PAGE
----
The outlet structure should enable the adjustment of water level and also allow for the overflow of excess water. It is important that water can be drained from the bottom as well as the surface, so that the 'dead' water (low or deficient in oxygen) can be removed.

Each pond should have a deep (at least 2 metres) and a shallow (1-metre) section; however, the preferred depth varies with the species and the locality. A deep section has the following advantages:

  • the deeper water is a buffer against extreme temperatures in summer and winter
  • facilitates harvesting
  • increases production (at least up to depths of about 3 metres)
  • reduces evaporation during summer
  • reduces or eliminates the growth of macrophytes

Construct banks wide enough to ensure strength, stability and vehicular access. The latter is extremely important and enables efficient management of ponds. Build banks with slopes of about 3: 1. Line the banks with topsoil and plant with grasses to ensure stability and prevent erosion. Use animals to eliminate or reduce the need to mow pond banks. Cattle should not be used as they erode the banks and may enter the water and increase turbidity and nutrients to undesirable levels: sheep or goats are a better alternative.

There is a large variation in the size of earthen ponds used in aquaculture throughout the world and authorities disagree on the optimum size of ponds. Ponds used in the channel catfish industry in the United States of America vary from less than/0.4 hectares to 40 hectares; ponds in Israel are generally no larger than 10 hectares. Ponds range from 0.1 to 1.0 hectare in the silver perch industry.

A number of factors will determine the preferred size of ponds on each farm: the function (that is, broodfish, larval rearing, grow-out) fish species to be farmed, techniques and stocking densities, cost of land, topography, capital and equipment available for construction and the planned production capacity.

Large ponds have a lower cost of construction per unit area than small ponds, however there are a number of disadvantages in using large ponds:

  • difficult to monitor and control disease outbreaks
  • difficult to manage water quality problems
  • difficult to control algae blooms
  • costly to control disease outbreaks and algae blooms, as the entire pond must be treated
  • erosion of banks
  • difficult to sample or catch fish
  • slow to drain, leading to stress, deterioration of water quality and possibly predation by birds during and after harvest, there is a large quantity of product to handle and market.

Construct ponds no larger than about 2ha to enable the efficient management necessary under intensive conditions.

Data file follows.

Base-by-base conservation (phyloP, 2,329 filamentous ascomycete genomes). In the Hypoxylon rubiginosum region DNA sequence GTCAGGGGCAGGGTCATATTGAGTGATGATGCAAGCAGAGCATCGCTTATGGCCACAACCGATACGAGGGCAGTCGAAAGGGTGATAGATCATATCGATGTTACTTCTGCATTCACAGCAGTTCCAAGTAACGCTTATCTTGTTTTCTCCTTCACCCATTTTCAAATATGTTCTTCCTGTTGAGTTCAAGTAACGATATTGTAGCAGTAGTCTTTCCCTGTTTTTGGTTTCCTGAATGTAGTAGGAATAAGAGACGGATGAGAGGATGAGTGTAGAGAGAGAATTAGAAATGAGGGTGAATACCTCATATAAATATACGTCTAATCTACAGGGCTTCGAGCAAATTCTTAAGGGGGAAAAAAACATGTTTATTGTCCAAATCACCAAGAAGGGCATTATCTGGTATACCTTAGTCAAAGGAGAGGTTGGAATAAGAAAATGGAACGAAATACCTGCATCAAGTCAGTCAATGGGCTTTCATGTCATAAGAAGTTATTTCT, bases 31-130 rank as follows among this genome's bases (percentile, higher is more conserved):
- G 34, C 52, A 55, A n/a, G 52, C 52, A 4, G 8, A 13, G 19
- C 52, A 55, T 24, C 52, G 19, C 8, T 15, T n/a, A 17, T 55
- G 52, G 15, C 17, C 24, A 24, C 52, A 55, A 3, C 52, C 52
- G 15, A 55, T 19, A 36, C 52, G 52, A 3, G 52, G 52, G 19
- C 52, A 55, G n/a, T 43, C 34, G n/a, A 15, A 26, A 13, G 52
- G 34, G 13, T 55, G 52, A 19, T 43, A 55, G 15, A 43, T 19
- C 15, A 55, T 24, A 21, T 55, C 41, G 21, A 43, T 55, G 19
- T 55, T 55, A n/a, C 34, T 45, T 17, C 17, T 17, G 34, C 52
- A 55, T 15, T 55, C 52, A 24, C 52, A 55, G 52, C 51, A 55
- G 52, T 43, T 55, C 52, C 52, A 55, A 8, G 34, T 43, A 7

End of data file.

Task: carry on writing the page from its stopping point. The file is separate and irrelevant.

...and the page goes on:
Advantages/Disadvantages of Extensive and Intensive Systems








Requires less water, hence lower pumping costs


Large are of land required


Fewer disease problems


Monitoring of disease organisms more difficult


Fewer water quality problems


Control of disease, water quality and weed and algae growth may be difficult and costly


Lower feed costs


Less control over size of fish. Harvesting is a major operation




Less land required


Requires abundant water and subsequent pumping cost


Monitoring and control of disease is relatively easy


More disease problems


Monitoring size and culling easy, harvesting easy; may be

partial or selective


Closer monitoring of water quality required

High feed costs

Buildings and equipment

The following buildings, rooms and equipment are essential components of an aquaculture facility and their design and location should be planned so that space, labour and equipment are used efficiently and economically. These are:

  • office
  • toilet and washroom
  • laboratory
  • meal room
  • general workroom with tanks for holding, sorting, quarantining and treating fish, with vehicular access
  • plant room with filters and airblowers
  • store rooms for chemicals, feed, equipment
  • garages for vehicles, boats, pumps, traps, nets, mowers
  • workshop for repairing and making equipment
  • handling and packaging room for preparing fish for packaging and dispatch

Further Reading

Brown, E.E. & Gratzelc, J.B. 1980, Fish Farming Handbook, Food, Bait, Tropicals and Goldfish, AVI, Conneticut.

Huguenin, J.E. & Colt, J. 1989, Design and Operating Guide for Aquaculture Seawater Systems, Elsevier, Amsterdam.

Merrick, J.R. & Lambert, C.N. 1991, The Yabby, Marron and Red Claw Production and Marketing, JR Merrick, Artarmon.

Piper, R.G., McEIwain, I.B., Orme, L E., McCraren, J.P., Fowler, L G. & Leonard, J.R., 1982, Fish Hatchery Management, US Department of the Interior, Washington.

Reynolds, L.F. (Editor) 1986, Proceedings of the First Freshwater Aquaculture Workshop, Narrandera, February 1983, NSW Agriculture & Fisheries, Sydney.

Rowland, S J and Bryant, C 1995. Silver Perch culture. Austasia Aquaculture for NSW Fisheries.

Shepherd, C.J. & Bromage, N.R. (Editors) 1988, Intensive Fish Farming, BSP Professional Books, Melbourne.

Spotte, S. 1979, Fish and Invertebrate Culture, Water Management in Closed Systems, Wiley, Brisbane.

Tucker, C.S. (Editor) 1986, Channel Catfish Culture, Elsevier, Amsterdam.

Wheaton, F.W. 1977, Aquacultural Engineering, Wiley, Brisbane.